It is oftentimes difficult to predict exactly where the sun will be during each of the four seasons. To help make things easier, here is a simple sun finding tool which will do exactly that, find the sun. This tool can show you where the sun will be in the winter even though it may be summer. The next few pages will show you both how to put the “Sun Finder” together and how to use it.
What is the Sun Finder’s purpose?
Essentially, the sun finder is used for making simple solar assessments. For example, let’s pretend that I want to plant a tomato plant in a particular spot which is shaded at this time of the year. Now, I know that planting a tomato plant in the shade isn’t really optimal, but I’m hoping that the sun will eventually get high enough during the summer months to reach it.
However, I don’t know this for certain. To find out if my chosen location is a good one, I can just use the sun finder.
You can of course use it for other things besides just gardening. For example, you could use it when picking a location for solar panels, greenhouses, swimming pools, and many other things too I’m sure.
What is the Procedure?
So, what is the procedure for using this thing anyway? We’ll go through it once fast using my tomato plant as an example again. More in depth instructions are available further into the tutorial.
First, I need to chose a particular time and date. Let’s go with 10:00AM on May 15. Next, I find out what the sun’s altitude and azimuth will be at that point in time by using a computer program to find out for me.
I then place the sun finder where I want to put the tomato plant and position the “pointer” so that its altitude and azimuth matches that of the sun’s.
For this example, the pointer points at a tree, so I now know that the tomato plant will be shaded at 10:00AM on May 15.
If I fast forward an hour to 11:00AM on May 15 however, the pointer points at open sky. This means that the tomato plant will not be shaded at 11:00AM. I can continue checking the path of the sun by increasing by one hour increments until I’m satisfied that this location is a good place for my tomato plant.
What you will Need
Here’s the parts list for the Sun Finder. Note: You will need to have Adobe reader installed to open the files. (It’s free, do a Google search to find it)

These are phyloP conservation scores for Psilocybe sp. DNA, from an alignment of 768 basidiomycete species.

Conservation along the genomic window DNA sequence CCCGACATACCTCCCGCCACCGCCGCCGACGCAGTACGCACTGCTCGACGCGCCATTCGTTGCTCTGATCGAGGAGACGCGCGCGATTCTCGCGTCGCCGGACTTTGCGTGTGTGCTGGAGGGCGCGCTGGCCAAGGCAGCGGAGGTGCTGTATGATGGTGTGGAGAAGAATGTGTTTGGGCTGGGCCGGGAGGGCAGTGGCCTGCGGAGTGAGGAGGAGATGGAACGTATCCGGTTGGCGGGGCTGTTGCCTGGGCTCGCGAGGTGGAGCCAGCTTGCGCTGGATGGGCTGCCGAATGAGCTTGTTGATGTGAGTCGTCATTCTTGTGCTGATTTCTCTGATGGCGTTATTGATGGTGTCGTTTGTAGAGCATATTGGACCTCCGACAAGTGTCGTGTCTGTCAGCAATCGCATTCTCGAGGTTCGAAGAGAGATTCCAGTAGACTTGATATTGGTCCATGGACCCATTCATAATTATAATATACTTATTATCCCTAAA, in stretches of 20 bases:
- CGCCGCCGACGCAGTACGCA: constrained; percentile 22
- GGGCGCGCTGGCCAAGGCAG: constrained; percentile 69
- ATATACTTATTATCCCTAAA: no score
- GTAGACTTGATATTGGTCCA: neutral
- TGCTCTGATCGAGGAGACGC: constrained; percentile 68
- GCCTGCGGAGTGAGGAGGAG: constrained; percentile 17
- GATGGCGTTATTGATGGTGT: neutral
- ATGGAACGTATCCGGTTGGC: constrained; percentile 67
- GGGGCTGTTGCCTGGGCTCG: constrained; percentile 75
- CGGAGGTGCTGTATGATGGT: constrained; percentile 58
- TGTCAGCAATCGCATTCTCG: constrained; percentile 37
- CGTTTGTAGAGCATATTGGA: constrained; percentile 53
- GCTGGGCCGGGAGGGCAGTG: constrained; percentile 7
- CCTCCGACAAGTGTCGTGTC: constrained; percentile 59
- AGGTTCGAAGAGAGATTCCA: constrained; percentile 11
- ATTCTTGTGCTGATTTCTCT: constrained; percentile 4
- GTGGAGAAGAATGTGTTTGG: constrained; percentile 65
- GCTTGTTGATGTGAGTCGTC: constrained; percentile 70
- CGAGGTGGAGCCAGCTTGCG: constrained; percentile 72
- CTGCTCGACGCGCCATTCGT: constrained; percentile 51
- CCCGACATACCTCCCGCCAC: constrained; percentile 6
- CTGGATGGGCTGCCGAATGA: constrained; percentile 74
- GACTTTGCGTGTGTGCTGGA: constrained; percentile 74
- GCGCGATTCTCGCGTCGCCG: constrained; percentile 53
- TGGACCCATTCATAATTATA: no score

A short piece of wood (Exact dimensions aren’t important)
The printed out PDF files
A push pin
A couple of washers
A small bolt and nut
Glue (for gluing the paper onto the cardboard)
Either hot glue or tape (for putting the Sun Pointer together)
Something for making a few small holes (I used a multitool with a small flat head screwdriver)
Although not absolutely necessary, you might want to get a laser pointer too. The one I am using only cost $2.50 to buy, so it doesn’t need to be anything fancy.
Putting the Sun Finder Together
Once you have everything you need for the Sun Finder, glue the sheets of paper onto the cardboard and cut out the parts. Also, put small 1/8″ holes where the crosshairs are located.
Note: I added a couple of extra “Pointers” to the page 1 PDF file so that you can experiment with different attachments without having to print out a whole other page.
Next, either glue or tape the parts together.
In this picture, you can kind of see where the pieces were glued together with hot glue.
Next, attach the “pointer” part of the Sun Finder using a small bolt, two washers, and a nut. You only need to make it finger tight. It should be snug but not so tight that you can’t move the pointer.
Next, take the short board, make a small hole in the center, and insert a matchstick into it. Cut the matchstick so that it only sticks out about 3/8″.
Now place the parts onto the matchstick by lining them up with the holes you made at the crosshairs.
At this point, the Sun Finder’s construction is finished. The next thing to do is to learn how to orient it with geographic north and south.